If the depot hadn't picked up the signal, he would be dead--maybe in twelve hours, certainly within a day. This wasn't how he had expected to go. But, then, he wasn't the type to concoct scenarios around his own death. He was anything but a fatalist. And he wasn't despairing now. Having survived a train wreck at birth, he had grown into a fearless child, never shying away from conflict, unflinching in the face of danger. Upon hearing the circumstances of Franklin's birth, a fortune-teller in St. Augustine, Florida, told his mother that the boy would always be a wanderer, seeking in turmoil the enlightenment other men sought through introspection. Now, huddled and shivering, closing his eyes against the biting wind, he had no choice but to look inward. As the hours crawled by, a procession of shades out of his early life appeared before him: neighbors, friends, teachers, and finally the two women who had raised him, his mother and his aunt.
His mother, Zoe Everhart, was an itinerant actress; she had barely known his father--whom Franklin didn't know at all. He didn't even know what his father looked like--Zoe had no photos--but she claimed that Franklin greatly resembled his father: brown hair and eyes, slender, long-legged, with strong hands and handsome, but not overly fine, features. (And a shared peculiarity: a lobe more square than circular on his left ear.) Because she was unmarried, Zoe had been secretly delighted to learn that, after her baby was rescued unharmed from the wreck, he had been christened for her by the newspapers. Thus, instead of giving him her own surname--sure to make the child's situation even more awkward--she had established "Franklin Flyer" as his legal name.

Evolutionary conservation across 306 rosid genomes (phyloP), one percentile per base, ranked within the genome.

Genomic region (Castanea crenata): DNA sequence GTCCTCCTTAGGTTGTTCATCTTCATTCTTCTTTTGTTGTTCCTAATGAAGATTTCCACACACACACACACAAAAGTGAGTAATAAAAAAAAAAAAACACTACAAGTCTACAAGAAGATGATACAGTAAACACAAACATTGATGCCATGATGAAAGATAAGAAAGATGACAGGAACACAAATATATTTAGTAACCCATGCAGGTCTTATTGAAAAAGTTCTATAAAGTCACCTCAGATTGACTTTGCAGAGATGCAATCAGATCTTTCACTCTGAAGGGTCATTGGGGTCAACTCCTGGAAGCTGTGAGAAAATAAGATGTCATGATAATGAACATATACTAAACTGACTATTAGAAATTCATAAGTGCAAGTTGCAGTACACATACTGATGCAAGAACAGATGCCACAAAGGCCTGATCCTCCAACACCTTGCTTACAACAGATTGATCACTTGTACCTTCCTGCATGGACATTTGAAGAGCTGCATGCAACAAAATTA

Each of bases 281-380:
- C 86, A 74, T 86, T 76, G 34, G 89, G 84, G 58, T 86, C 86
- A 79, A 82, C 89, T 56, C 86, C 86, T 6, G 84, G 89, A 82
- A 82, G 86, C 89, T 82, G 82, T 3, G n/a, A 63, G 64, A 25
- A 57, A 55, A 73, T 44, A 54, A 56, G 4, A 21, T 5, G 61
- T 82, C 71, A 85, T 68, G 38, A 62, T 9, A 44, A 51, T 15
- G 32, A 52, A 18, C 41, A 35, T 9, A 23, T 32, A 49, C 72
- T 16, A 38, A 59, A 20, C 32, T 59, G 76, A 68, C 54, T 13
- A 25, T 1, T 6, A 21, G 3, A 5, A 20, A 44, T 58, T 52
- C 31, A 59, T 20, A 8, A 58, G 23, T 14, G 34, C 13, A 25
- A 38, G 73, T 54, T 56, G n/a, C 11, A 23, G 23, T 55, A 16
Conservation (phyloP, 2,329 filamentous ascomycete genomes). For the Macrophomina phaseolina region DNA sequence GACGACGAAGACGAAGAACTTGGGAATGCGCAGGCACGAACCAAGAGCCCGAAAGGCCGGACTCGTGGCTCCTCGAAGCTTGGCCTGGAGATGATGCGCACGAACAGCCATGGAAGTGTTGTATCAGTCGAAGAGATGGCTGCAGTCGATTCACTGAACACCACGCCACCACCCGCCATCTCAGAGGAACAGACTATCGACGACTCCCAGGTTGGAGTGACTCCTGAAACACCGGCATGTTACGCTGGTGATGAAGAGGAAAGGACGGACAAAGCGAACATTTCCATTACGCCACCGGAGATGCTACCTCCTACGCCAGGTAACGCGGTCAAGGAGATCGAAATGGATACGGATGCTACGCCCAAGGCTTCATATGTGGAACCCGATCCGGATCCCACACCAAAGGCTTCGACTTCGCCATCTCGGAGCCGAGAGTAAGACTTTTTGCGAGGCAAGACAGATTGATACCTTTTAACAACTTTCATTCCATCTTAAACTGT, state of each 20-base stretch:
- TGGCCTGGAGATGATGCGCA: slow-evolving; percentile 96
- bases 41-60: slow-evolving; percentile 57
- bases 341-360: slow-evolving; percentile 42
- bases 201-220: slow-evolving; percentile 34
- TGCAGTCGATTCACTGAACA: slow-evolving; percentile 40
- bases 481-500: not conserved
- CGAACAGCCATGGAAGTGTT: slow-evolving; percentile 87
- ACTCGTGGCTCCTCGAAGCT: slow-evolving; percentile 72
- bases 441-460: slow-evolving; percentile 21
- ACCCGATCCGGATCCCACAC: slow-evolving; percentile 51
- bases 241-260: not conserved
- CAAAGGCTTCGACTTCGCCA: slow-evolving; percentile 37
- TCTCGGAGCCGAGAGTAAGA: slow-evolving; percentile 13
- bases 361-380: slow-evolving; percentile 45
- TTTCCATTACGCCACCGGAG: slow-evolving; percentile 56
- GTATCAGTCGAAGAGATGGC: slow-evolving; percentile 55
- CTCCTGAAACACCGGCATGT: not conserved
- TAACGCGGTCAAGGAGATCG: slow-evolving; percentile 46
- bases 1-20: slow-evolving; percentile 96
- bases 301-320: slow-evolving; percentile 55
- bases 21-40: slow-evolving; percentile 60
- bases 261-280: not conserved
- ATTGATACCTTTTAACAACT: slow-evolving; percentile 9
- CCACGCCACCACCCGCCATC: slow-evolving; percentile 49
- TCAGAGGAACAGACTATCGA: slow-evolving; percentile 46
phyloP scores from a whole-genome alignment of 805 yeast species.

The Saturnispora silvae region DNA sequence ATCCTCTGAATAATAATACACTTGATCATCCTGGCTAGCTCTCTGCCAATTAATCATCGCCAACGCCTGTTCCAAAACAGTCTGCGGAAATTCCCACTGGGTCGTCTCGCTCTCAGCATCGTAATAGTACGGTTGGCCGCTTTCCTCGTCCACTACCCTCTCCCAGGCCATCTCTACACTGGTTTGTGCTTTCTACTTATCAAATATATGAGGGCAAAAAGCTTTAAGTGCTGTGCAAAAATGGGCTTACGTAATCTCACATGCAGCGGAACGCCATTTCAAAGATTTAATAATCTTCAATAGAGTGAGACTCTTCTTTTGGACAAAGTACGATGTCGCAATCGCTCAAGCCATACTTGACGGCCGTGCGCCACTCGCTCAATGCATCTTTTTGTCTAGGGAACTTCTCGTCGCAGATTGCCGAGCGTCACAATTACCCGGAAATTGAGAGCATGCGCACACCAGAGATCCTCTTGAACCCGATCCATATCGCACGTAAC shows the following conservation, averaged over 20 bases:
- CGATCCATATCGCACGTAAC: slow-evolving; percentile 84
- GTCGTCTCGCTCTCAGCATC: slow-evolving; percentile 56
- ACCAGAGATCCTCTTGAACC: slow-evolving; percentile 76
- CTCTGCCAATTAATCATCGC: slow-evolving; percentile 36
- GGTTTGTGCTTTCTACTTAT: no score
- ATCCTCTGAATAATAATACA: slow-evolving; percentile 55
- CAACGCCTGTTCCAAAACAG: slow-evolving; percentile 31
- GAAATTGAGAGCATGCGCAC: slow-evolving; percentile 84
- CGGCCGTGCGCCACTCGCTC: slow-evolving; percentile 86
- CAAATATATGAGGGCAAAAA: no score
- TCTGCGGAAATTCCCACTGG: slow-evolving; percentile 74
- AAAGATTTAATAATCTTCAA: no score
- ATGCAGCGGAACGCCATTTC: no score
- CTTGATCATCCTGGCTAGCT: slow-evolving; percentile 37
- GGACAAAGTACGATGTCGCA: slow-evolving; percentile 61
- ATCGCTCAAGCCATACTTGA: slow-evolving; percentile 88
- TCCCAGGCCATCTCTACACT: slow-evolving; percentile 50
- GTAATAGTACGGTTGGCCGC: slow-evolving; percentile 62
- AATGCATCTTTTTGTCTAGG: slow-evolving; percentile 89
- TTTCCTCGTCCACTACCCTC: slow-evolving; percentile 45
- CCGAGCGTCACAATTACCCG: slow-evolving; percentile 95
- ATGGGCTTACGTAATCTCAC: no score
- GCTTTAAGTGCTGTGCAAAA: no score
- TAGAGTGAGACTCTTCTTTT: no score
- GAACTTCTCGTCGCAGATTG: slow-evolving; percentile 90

Franklin lived with Zoe and her sister Vita in Isle of Palms, South Carolina, a large town on one of the barrier islands south of Charleston. Zoe was always on the road, usually performing in second-rate productions of Shakespeare or Shaw. When she came home--never for more than a few weeks at a time--and learned her lines, smoking cigarettes and sipping wine on the front porch, it was Franklin who read the other parts to prompt her. One of the few activities he shared with his mother, it left him with a close knowledge of Shakespeare. Even now, odd lines flitted through his mind from Julius Caesar and Coriolanus and The Tempest, with its famous shipwreck. He kept hearing Ariel's song: Full fathom five thy father lies/ Of his bones are coral made/ Those are pearls that were his eyes. . . . Zoe told Franklin his father had been a soldier of fortune--interested less in soldiering, she added, than in acquiring the fortune which constantly eluded him. The last she heard of him, he was hunting for sapphires in Mozambique. He, too, had been unable to stay in one place for long.From the Hardcover edition.
Excerpted from Franklin Flyer by Nicholas Christopher. Copyright © 2002 by Nicholas Christopher. Excerpted by permission of Delta, a division of Random House LLC. All rights reserved. No part of this excerpt may be reproduced or reprinted without permission in writing from the publisher.